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Analyses for Localization Steve Rogers Institute for Scientific Research 5 June 2006

Introduction Cross-correlation based time delay estimates may be used for calculating the distance of an acoustic source from spatially separated acoustic sensors. Several techniques are available, including generalized correlation, maximum likelihood (ml), and filter residual analyses. Generalized correlation based methods are very common and several related techniques will be explained in this study. The ml method of distance estimation is based on the estimated time delay using generalized cross-correlation (GCC) estimation1-6. Filter residual analyses methods are developed by using a high-pass filter to generate an output residual. This residual generally contains the information about the excitation source. The GCC between signals generated by any pair of acoustic sensors can be computed using an inverse-discrete Fourier transform on the cross power spectral density of the two signals. The matlab code for a typical GCC operation is shown below. The ‘W’ term is a filter which may be derived in a multitude of ways. Eight approaches are developed and compared in this study. Four major steps are involved in computing the GCC: 1) a cross power spectral density (XPSD) Pxy is calculated, 2) filter XPSD to get R, 3) compute inverse Fourier transform G to return to the time domain, and 4) normalize G. In order to calculate the relative distance from the acoustic sensor pair, we must first calculate the relative time delay. The time related to the GCC calculated is first computed as shown below. The time domain resolution is first calculated based on the sampling rate Fs and fft data length N. The time delay tau then is averaged over the entire sample length. The relative distance dist is computed knowing the velocity of the acoustic wave in the media (for air it is ~ 12,000 in/sec). The relative distance for each pair of sensors may be used for localization of an acoustic source for n sensors. The number of combinations of sensors resulting from an array of n sensors7 is:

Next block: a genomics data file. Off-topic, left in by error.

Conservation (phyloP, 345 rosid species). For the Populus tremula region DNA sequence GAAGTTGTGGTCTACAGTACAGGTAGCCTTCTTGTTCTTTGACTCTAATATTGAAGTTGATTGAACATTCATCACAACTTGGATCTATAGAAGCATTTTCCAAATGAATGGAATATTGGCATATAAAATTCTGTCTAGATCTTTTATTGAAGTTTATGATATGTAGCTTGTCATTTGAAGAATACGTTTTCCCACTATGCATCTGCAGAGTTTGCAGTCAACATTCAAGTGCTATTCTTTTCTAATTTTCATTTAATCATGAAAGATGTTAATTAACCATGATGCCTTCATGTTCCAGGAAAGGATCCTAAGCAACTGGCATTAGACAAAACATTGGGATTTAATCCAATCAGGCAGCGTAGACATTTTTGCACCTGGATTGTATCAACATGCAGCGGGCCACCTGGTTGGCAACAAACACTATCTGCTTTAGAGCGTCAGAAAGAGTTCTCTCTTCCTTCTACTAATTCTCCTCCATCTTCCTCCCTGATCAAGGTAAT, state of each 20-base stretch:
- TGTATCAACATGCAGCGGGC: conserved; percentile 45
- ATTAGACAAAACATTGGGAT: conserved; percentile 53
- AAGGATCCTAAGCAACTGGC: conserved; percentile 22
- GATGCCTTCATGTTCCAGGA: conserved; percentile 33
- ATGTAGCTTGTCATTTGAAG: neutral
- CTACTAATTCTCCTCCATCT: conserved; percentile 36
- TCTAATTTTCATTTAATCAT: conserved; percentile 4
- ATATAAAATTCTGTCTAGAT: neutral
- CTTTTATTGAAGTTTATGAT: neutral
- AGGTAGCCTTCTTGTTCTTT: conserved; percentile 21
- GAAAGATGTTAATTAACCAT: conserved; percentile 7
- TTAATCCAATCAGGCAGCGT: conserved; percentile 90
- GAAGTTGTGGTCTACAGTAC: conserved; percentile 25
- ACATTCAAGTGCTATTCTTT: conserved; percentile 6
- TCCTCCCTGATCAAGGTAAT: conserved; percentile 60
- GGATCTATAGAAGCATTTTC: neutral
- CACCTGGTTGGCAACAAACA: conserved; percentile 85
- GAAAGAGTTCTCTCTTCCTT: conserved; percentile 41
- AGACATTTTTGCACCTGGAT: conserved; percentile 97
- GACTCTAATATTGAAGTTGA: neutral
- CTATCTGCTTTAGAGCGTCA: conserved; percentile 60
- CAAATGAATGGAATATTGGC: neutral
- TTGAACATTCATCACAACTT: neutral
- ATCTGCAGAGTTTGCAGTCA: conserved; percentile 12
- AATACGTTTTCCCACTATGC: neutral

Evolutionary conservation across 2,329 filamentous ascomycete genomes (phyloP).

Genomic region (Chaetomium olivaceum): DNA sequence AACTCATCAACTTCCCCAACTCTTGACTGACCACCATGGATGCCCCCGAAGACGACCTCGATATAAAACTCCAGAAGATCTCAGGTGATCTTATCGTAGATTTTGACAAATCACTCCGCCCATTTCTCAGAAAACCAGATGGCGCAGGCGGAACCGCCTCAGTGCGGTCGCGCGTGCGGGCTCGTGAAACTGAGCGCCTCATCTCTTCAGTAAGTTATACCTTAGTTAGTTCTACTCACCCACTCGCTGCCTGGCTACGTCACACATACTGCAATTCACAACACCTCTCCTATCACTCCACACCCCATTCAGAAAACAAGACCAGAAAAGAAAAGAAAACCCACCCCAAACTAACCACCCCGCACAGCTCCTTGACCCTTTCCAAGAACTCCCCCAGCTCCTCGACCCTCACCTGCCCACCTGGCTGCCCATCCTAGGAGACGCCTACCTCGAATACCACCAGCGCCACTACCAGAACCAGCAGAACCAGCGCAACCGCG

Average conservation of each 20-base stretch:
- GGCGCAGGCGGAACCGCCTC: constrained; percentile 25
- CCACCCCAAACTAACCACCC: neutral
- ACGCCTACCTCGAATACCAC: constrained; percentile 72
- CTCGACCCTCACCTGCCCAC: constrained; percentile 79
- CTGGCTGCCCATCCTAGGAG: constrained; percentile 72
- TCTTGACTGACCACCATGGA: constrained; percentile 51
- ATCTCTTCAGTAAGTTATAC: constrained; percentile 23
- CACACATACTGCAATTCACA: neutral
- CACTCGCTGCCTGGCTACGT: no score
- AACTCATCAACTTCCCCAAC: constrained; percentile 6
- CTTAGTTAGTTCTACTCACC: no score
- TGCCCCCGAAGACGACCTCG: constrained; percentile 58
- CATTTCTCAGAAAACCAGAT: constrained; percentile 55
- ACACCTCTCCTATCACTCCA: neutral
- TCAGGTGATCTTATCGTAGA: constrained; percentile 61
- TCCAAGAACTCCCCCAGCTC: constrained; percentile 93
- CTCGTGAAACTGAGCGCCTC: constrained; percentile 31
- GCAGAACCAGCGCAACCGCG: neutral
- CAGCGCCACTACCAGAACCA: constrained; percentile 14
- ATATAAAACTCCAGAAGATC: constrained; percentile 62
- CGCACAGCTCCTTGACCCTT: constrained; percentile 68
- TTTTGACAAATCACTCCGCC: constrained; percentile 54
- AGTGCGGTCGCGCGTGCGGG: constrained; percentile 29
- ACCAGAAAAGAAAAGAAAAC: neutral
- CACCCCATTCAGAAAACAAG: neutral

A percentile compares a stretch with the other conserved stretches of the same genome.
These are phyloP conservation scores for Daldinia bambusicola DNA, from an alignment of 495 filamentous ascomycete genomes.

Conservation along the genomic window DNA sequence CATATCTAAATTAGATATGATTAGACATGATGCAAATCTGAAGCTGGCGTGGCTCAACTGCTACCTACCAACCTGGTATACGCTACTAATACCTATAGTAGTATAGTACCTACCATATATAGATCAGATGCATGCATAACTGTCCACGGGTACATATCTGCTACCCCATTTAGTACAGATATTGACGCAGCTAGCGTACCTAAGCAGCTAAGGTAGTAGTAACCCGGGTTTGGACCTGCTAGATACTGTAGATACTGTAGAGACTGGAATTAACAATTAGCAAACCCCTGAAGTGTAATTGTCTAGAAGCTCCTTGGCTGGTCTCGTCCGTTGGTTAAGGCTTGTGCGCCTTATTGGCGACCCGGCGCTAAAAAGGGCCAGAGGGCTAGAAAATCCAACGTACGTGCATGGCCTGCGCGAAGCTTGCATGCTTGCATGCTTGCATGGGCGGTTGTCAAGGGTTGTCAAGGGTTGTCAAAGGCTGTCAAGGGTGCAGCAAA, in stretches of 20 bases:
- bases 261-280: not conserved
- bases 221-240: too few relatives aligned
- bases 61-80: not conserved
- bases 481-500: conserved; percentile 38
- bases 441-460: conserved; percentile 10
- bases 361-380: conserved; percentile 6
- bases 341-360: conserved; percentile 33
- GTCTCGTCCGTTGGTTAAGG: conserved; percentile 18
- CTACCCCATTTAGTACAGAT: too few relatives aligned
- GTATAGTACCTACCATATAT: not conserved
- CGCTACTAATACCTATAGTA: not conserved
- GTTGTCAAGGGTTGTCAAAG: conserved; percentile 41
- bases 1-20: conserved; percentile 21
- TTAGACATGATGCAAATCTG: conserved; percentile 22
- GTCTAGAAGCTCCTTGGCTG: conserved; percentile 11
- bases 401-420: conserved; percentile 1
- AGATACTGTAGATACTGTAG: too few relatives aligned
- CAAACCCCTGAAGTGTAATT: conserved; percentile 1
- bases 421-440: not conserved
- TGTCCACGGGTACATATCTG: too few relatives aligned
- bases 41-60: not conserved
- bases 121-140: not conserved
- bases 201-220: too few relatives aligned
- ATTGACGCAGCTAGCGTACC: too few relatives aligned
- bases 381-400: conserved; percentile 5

n  n!  2   = 2!( n − 2 )! . If at least 4 sensors (6 data points) are in the array a good least squares  

location estimate is possible. This is assuming that each sensor is within sensing range of the acoustic source. The eight filter methods applied to the GCC approach are listed in the table below. They are implemented in the m-file GCC.m. The inputs to GCC.m include Pxx, Pyy, and Pxy. These are DFT (discrete Fourier transforms) of the time series from sensor x and sensor y. Pxy is the DFT of the cross-product of sensor x and sensor y. Filter method none Roth

Frequency domain filter - W Comments 1 1 Pxx

Scot

Smooth coherence transform

1 Pxx ∗ Pyy

phat

1 Pxy

Phase transform

cps-m

1 Pxy 0.75

Modified scot

Hannah/Thomson

γxy

2

[

Pxy 1 − γxy

wiener

2

]

γxy =

Pxy Pxx * Pyy

Pxy Pxx * Pyy

Maximum likelihood

Pxx Pyy Pxx

2

+ Pyy

2

Two filter residual methods are now presented. They both make use of linear predictive coding as a base2. The guiding assumption for both approaches is that the excitation source information may be extracted from the signal using linear prediction analyses2. Linear prediction as used in speech processing generates an all-pole filter based on a least squares fit of the input data. The linear prediction residual generation is shown in the figure below.

The Hilbert envelope approach also involves a linear prediction filter and processing of the residuals as shown in the figure below.